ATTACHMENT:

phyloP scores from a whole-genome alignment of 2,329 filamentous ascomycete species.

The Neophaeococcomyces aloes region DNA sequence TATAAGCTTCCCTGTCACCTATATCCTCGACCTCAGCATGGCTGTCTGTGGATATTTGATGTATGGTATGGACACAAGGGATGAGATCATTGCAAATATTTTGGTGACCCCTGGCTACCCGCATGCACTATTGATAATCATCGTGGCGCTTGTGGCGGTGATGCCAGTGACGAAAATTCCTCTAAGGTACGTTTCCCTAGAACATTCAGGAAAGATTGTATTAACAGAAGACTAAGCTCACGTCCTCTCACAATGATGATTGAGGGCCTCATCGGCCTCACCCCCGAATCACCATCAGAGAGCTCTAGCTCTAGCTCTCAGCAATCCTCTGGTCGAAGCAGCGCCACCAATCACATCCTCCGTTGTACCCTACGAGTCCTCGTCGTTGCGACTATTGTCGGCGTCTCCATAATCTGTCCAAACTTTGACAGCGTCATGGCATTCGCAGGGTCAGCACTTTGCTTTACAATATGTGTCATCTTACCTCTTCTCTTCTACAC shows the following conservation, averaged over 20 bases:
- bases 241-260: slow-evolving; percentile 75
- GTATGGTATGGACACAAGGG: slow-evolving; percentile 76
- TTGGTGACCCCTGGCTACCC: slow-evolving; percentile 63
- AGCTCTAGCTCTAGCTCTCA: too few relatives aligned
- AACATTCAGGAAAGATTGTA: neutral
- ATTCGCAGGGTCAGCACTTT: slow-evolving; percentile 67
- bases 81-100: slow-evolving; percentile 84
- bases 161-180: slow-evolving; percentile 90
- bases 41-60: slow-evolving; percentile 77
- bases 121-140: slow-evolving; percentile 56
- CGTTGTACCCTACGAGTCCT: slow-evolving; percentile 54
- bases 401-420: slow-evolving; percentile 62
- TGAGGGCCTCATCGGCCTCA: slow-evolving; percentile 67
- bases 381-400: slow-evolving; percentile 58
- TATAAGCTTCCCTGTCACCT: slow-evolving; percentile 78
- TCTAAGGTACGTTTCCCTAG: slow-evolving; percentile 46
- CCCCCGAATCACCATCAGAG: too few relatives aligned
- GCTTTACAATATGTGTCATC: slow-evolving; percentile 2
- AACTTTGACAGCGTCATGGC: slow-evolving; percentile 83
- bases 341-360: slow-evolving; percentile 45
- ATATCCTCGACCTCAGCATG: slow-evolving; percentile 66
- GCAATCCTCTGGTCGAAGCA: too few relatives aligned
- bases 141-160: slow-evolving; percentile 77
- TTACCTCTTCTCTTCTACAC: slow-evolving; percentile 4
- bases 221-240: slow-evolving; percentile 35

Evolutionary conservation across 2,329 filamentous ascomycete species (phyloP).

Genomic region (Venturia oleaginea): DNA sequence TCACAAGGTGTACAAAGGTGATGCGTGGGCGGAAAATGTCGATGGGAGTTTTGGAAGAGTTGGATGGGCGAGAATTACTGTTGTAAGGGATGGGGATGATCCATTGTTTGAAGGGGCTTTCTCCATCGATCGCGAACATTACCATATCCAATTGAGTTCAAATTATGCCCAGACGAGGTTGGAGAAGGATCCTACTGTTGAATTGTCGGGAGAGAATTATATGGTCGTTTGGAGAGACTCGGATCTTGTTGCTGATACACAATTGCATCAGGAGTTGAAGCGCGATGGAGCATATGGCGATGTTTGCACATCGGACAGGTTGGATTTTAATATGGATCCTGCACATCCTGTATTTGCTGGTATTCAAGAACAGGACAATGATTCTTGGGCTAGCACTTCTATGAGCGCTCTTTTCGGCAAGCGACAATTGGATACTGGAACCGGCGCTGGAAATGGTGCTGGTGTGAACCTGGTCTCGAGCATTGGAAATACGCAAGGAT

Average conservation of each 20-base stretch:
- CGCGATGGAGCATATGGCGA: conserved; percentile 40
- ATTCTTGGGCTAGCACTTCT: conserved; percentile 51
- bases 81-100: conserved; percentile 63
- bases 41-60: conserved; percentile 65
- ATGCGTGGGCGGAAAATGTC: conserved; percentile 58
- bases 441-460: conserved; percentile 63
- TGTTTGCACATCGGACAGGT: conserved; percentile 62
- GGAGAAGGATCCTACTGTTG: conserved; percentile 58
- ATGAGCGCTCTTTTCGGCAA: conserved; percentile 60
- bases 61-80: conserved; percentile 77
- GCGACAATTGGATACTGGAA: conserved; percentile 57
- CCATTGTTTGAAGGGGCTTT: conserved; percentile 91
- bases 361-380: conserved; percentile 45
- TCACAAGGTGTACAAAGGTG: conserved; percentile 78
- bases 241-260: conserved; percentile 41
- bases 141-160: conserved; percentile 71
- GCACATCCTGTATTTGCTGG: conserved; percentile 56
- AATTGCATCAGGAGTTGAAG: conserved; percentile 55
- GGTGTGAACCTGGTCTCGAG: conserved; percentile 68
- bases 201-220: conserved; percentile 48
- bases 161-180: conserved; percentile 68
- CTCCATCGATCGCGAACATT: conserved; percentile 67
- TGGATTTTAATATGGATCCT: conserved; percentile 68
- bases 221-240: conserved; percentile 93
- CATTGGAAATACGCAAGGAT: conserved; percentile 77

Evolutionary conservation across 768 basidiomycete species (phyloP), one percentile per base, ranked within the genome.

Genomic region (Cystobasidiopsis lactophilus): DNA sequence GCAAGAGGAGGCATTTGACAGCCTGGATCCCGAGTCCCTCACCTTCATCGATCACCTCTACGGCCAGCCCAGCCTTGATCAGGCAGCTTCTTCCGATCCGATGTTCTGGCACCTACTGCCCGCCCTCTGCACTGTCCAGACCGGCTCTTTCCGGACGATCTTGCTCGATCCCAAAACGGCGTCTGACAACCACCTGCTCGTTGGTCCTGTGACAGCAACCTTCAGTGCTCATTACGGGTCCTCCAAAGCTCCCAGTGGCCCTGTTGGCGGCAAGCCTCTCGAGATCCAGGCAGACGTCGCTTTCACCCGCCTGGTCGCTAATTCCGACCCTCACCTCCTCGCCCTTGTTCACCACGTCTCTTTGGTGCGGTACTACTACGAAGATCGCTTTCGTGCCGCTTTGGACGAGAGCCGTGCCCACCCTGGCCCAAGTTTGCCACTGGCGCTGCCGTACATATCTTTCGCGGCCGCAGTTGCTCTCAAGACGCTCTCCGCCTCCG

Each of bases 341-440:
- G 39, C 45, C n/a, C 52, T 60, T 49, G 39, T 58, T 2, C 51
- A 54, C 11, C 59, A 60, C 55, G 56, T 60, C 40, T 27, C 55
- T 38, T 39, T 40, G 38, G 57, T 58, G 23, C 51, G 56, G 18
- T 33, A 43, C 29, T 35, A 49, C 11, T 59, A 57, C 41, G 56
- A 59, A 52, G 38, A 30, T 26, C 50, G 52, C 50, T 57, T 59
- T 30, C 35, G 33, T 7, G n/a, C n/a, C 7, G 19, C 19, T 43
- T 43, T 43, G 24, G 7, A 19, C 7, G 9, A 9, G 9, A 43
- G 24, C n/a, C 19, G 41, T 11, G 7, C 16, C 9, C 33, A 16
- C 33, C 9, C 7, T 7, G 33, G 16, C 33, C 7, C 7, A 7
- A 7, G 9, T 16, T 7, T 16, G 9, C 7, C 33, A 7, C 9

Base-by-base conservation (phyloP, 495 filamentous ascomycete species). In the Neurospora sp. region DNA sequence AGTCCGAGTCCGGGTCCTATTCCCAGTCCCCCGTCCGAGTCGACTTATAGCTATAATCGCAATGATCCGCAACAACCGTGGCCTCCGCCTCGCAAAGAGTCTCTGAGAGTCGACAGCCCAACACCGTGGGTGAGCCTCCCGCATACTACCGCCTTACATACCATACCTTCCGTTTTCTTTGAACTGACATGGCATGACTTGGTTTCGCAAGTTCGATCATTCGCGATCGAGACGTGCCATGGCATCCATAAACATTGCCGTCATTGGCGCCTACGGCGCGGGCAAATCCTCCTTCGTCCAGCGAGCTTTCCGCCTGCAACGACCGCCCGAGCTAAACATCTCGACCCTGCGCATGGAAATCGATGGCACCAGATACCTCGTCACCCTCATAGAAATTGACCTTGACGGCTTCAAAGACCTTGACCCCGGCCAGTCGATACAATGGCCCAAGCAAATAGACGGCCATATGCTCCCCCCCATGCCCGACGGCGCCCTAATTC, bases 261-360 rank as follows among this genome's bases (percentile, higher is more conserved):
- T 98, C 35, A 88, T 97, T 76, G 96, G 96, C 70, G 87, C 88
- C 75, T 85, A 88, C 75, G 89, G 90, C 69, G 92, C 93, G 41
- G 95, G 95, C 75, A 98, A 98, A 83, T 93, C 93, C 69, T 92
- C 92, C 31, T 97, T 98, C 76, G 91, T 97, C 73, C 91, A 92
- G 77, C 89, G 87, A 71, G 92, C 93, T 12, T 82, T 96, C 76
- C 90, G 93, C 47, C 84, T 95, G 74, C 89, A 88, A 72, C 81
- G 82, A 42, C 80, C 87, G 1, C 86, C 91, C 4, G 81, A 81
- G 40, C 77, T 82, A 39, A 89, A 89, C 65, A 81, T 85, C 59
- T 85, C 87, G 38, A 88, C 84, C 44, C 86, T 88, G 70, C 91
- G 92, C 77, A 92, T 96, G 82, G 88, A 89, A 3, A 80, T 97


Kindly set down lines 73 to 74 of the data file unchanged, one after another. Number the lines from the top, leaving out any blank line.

- C 92, C 31, T 97, T 98, C 76, G 91, T 97, C 73, C 91, A 92
- G 77, C 89, G 87, A 71, G 92, C 93, T 12, T 82, T 96, C 76